Losing the Gulf Stream was good, according to Tol, because the drop in temperature this would cause for Europe would counterbalance the increase in temperature caused by global warming. The paper Tol linked to (which he co-authored) claimed that “If the THC slows down a little, the global impact is a positive 0.2-0.3 percent of income. This goes up to 1.3 percent for a more pronounced slowdown”.
Climate scientist Jim Hansen challenged this rosy vision of an AMOC-free world with a horror story that included a doubling in the strength of storms. Paleontological data from the last time the AMOC shut down—driven by natural forces rather than human industrial pollution—indicates that there were North Atlantic superstorms by which “On rocky, steep coasts, giant limestone boulders were detached and catapulted onto and over the coastal ridge by ocean waves” that were 40 metres in height.
These superstorms were driven by the much larger temperature gradient between the Equator and the North Atlantic caused by the AMOC shutting down. This obvious detail was missed by Tol’s model, because it focused on temperature changes by country, assumed that there was some optimum temperature for weather-based industries like agriculture, and concluded that the AMOC-collapse-induced fall in European temperature would redress some of the damage done by global warming. Au contraire, an OECD study concluded that losing the AMOC at just 2.5°C warming will reduce the land area suitable for growing wheat from 20% of the world’s continents to just 8%.
This naïve idea of what climate change means—that it can be reduced to just temperature changes, thus ignoring the myriad other factors in climate change including biodiversity loss—infects how economists have treated this arguably existential issue facing humanity. "For my answer, the existence value [of species] is irrelevant: I don’t care about ants except for drugs”, said another—or the same?—one of Nordhaus’s “experts” in 1994. The 19 people Nordhaus surveyed were named, but the quotes were anonymized: my money is on this economic wit being Larry Summers.
While other economists might not be quite as callous, in practice they have ignored what can’t be measured—or made trivial allowances for the unknown, like Nordhaus’s assumption in his “DICE” model that unmeasured factors will add just another 25% to damages.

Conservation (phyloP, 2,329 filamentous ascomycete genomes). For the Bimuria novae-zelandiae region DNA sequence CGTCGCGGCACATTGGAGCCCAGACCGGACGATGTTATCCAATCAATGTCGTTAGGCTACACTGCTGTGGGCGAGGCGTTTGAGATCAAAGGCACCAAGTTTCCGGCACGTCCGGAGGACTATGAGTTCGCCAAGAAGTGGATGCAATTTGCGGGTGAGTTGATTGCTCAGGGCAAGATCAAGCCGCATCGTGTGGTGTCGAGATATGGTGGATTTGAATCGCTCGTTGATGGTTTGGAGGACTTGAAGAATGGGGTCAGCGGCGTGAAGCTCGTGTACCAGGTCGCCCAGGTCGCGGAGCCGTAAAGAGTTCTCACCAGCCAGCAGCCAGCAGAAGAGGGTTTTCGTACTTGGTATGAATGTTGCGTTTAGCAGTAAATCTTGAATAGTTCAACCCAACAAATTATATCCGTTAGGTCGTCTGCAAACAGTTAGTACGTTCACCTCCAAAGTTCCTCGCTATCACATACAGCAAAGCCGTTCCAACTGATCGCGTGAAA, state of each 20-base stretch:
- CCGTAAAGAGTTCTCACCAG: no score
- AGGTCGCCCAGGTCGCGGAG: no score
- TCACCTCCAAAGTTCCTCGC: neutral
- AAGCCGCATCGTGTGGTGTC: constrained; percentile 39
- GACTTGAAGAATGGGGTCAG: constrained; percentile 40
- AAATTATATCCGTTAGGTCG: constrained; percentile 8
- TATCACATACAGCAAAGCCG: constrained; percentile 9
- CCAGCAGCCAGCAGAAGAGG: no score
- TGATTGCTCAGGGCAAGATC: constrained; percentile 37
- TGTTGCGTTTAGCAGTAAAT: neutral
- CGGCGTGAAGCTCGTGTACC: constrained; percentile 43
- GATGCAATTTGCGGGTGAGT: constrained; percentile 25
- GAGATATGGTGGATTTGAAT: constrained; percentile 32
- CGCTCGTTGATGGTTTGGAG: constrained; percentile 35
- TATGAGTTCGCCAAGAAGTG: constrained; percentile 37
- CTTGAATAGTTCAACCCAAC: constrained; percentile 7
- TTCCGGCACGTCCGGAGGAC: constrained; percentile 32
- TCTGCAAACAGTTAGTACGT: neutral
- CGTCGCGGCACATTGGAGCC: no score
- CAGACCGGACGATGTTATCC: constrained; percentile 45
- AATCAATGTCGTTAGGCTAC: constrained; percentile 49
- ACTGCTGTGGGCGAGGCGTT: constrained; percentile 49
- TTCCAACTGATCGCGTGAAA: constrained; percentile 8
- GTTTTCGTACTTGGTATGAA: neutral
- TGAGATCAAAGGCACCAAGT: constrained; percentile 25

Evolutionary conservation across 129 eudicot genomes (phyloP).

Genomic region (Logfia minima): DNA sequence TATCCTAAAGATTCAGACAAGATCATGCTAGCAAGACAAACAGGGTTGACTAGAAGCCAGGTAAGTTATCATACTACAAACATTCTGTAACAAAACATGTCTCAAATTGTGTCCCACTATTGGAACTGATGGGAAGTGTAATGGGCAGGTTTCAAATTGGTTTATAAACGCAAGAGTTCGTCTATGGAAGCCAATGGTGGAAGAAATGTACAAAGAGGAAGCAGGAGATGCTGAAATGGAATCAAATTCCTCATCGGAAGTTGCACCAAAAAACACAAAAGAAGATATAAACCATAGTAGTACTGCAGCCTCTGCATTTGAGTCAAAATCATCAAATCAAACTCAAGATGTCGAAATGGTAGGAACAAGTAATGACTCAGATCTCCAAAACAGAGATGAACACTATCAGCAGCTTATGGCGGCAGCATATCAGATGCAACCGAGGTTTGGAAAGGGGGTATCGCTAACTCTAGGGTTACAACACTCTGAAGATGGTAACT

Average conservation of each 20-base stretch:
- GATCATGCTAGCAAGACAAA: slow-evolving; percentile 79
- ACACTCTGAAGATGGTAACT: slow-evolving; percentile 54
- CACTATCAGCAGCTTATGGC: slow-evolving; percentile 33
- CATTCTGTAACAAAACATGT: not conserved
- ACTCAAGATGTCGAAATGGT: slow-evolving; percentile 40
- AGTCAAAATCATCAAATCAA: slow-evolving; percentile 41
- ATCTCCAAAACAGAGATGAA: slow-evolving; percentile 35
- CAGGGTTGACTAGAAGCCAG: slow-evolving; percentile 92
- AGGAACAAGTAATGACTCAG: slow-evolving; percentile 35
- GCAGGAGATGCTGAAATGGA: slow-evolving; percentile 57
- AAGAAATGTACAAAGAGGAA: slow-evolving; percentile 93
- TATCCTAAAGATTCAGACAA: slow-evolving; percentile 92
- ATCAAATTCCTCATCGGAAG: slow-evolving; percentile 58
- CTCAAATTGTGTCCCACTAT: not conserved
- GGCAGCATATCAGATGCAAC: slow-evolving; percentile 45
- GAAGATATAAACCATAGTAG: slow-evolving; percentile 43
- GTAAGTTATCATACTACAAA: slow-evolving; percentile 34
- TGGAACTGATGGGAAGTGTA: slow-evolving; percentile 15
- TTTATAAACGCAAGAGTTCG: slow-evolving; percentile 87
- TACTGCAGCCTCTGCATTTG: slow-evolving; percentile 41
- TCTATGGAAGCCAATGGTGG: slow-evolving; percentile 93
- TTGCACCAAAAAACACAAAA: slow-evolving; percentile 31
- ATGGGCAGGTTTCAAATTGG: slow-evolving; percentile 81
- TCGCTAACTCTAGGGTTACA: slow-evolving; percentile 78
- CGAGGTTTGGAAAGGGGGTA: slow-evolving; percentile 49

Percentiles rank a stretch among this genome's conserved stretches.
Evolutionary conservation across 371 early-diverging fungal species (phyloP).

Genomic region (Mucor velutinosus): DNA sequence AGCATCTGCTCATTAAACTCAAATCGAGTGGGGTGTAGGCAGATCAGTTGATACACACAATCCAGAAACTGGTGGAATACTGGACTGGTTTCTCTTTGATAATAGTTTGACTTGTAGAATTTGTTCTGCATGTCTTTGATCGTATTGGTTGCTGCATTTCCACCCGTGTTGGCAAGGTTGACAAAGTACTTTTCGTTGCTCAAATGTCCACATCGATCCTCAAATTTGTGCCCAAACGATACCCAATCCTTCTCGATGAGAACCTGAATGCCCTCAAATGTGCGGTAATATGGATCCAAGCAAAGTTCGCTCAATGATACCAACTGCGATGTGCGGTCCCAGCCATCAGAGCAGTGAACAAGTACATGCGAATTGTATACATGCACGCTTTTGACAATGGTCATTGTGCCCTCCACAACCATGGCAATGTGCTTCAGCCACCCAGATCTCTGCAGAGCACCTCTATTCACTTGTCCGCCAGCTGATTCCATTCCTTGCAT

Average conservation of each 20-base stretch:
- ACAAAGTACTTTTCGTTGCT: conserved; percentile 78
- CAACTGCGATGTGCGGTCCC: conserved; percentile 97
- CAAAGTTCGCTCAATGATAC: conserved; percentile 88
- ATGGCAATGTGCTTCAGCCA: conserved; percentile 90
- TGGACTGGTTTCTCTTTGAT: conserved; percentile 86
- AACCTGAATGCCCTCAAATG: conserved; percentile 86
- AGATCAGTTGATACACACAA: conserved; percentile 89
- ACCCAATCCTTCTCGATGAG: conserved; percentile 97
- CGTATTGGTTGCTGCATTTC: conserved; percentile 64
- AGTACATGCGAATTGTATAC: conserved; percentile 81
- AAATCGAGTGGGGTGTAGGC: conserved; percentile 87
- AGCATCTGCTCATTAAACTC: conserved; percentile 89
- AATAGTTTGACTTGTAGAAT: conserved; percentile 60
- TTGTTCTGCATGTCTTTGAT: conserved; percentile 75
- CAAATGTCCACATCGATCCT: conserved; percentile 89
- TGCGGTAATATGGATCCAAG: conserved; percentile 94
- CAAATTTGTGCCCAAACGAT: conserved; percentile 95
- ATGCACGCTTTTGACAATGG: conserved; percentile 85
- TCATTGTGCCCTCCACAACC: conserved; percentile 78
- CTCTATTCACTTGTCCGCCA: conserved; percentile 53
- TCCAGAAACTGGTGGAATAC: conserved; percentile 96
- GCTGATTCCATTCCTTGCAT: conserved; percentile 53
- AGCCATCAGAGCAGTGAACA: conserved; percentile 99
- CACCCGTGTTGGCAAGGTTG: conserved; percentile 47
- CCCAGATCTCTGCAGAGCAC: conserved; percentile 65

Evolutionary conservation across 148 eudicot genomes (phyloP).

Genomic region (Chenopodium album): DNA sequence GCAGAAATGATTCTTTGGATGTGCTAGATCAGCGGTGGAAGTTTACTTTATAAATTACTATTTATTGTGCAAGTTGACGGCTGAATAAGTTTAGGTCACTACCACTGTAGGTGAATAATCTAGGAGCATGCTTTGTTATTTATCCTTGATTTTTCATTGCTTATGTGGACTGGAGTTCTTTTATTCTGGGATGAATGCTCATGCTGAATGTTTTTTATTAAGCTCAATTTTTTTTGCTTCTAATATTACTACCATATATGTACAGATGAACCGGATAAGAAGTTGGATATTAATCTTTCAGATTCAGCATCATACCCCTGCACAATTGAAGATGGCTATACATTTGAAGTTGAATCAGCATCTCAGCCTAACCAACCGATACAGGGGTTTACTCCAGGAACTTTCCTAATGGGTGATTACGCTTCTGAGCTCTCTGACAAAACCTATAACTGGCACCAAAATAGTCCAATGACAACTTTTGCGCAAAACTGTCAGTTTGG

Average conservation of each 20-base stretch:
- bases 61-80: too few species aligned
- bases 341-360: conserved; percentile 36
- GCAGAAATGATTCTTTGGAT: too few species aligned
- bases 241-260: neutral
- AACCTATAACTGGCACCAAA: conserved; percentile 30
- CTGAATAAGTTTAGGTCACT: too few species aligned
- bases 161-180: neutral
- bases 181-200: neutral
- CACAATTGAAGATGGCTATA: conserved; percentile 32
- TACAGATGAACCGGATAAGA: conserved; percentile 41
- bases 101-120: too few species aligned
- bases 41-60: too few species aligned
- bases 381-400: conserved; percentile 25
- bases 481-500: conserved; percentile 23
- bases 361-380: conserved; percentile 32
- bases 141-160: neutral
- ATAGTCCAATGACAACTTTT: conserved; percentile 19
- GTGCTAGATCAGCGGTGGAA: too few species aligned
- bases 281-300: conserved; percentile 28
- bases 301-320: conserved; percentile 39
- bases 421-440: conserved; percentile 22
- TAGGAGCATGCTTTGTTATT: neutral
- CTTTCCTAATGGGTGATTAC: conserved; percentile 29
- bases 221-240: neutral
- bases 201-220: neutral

Even with things that can be measured, economists make equally foolish assumptions—such as that climate change only affects industries exposed to the weather. Given that much of the economy happens indoors, they assume that most of the economy will be shielded from any climate change effects. Nordhaus, for example, assumed that manufacturing, services and government, totalling 87% of GDP, would be “negligibly affected by climate change”, and remarked that “for the bulk of the economy—manufacturing, mining, utilities, finance, trade, and most service industries—it is difficult to find major direct impacts of the projected climate changes over the next 50 to 75 years.”
That is nonsense.
This should make economists the butt of jokes about climate change. But instead, because politicians pay outsize attention to what economists think, their trivialised vision of what climate change means has supported those short-sighted vested interests who oppose decisive action. Fossil fuel companies may well have fired the guns in the war against climate action, but economists were the ones who supplied them with the bullets.
Just as they did in the early 2000s, economists have set the world up to walk almost blindly into an existential crisis. Unfortunately, the fallout from their failure this time will be far greater than it was in 2008. Back then, extraordinary fiscal and monetary policies were enough to stop the global economy falling into another Great Depression. Now, if COP26 is a cop-out like all its predecessors, the world will experience catastrophic climate change that could well cause the collapse of these human economies that economists think are so incredibly adaptable. Neoclassical economists may thus succeed in doing what generations of Marxists have failed to do: they may, in trying to save capitalism from environmental limits, end up destroying capitalism instead.